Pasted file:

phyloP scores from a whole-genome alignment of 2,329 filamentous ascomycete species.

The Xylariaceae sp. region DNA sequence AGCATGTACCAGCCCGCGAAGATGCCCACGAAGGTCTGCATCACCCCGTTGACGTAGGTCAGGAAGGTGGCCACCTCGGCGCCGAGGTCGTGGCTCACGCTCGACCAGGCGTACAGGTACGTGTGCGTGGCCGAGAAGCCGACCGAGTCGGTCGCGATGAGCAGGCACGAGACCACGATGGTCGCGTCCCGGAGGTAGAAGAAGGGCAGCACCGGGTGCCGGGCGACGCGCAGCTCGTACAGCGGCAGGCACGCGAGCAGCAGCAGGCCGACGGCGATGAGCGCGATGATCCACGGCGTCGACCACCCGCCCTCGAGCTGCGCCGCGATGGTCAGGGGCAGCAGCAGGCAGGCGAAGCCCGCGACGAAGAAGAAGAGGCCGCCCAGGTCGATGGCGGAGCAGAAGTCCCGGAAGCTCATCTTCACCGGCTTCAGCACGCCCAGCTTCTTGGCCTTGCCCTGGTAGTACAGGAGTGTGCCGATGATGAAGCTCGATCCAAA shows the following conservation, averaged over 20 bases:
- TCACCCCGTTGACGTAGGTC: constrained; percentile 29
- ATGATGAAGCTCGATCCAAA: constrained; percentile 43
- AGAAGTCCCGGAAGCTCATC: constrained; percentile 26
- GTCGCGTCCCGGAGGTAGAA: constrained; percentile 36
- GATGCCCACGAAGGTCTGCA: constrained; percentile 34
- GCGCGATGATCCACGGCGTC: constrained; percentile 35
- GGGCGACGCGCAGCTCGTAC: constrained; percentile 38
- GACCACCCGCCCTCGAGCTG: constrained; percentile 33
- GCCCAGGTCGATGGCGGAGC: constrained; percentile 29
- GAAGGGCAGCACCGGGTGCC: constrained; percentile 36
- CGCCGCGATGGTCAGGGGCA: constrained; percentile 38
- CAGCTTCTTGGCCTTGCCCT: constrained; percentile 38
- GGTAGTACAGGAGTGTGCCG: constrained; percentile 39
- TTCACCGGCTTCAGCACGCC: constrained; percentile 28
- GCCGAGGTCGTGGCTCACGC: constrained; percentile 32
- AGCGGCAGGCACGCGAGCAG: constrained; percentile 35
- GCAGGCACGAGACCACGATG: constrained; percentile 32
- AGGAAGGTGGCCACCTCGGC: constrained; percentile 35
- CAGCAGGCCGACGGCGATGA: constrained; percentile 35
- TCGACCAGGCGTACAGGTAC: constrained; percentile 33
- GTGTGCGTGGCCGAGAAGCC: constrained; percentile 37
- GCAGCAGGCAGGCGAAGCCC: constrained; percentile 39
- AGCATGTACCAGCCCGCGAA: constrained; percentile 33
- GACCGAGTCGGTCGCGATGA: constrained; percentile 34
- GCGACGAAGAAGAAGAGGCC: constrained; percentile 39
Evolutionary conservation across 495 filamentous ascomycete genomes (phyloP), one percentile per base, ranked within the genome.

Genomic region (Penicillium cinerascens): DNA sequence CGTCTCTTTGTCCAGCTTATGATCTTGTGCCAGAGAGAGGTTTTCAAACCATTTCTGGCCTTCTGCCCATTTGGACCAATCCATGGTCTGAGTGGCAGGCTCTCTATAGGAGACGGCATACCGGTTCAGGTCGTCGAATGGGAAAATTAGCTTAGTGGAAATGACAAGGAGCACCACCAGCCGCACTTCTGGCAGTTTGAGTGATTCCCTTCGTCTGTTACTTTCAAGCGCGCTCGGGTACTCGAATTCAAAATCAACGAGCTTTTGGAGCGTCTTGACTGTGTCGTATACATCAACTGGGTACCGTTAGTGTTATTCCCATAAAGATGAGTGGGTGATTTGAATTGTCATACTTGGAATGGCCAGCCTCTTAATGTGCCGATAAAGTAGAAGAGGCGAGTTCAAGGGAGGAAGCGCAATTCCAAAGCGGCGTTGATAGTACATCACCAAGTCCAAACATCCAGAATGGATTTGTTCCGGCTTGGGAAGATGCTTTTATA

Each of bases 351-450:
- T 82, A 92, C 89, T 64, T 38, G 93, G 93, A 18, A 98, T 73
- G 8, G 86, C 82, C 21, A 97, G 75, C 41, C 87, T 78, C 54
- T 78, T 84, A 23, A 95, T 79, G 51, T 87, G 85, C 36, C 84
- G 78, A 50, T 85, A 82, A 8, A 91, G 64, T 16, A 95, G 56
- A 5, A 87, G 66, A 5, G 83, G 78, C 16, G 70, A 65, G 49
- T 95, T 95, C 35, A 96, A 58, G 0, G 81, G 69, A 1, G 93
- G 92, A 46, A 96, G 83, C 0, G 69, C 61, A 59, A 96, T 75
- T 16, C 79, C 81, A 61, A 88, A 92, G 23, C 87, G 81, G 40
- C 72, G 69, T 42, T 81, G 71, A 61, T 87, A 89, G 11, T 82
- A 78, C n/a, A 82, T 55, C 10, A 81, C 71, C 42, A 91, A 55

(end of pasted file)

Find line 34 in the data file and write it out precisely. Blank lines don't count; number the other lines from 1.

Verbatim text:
- G 78, A 50, T 85, A 82, A 8, A 91, G 64, T 16, A 95, G 56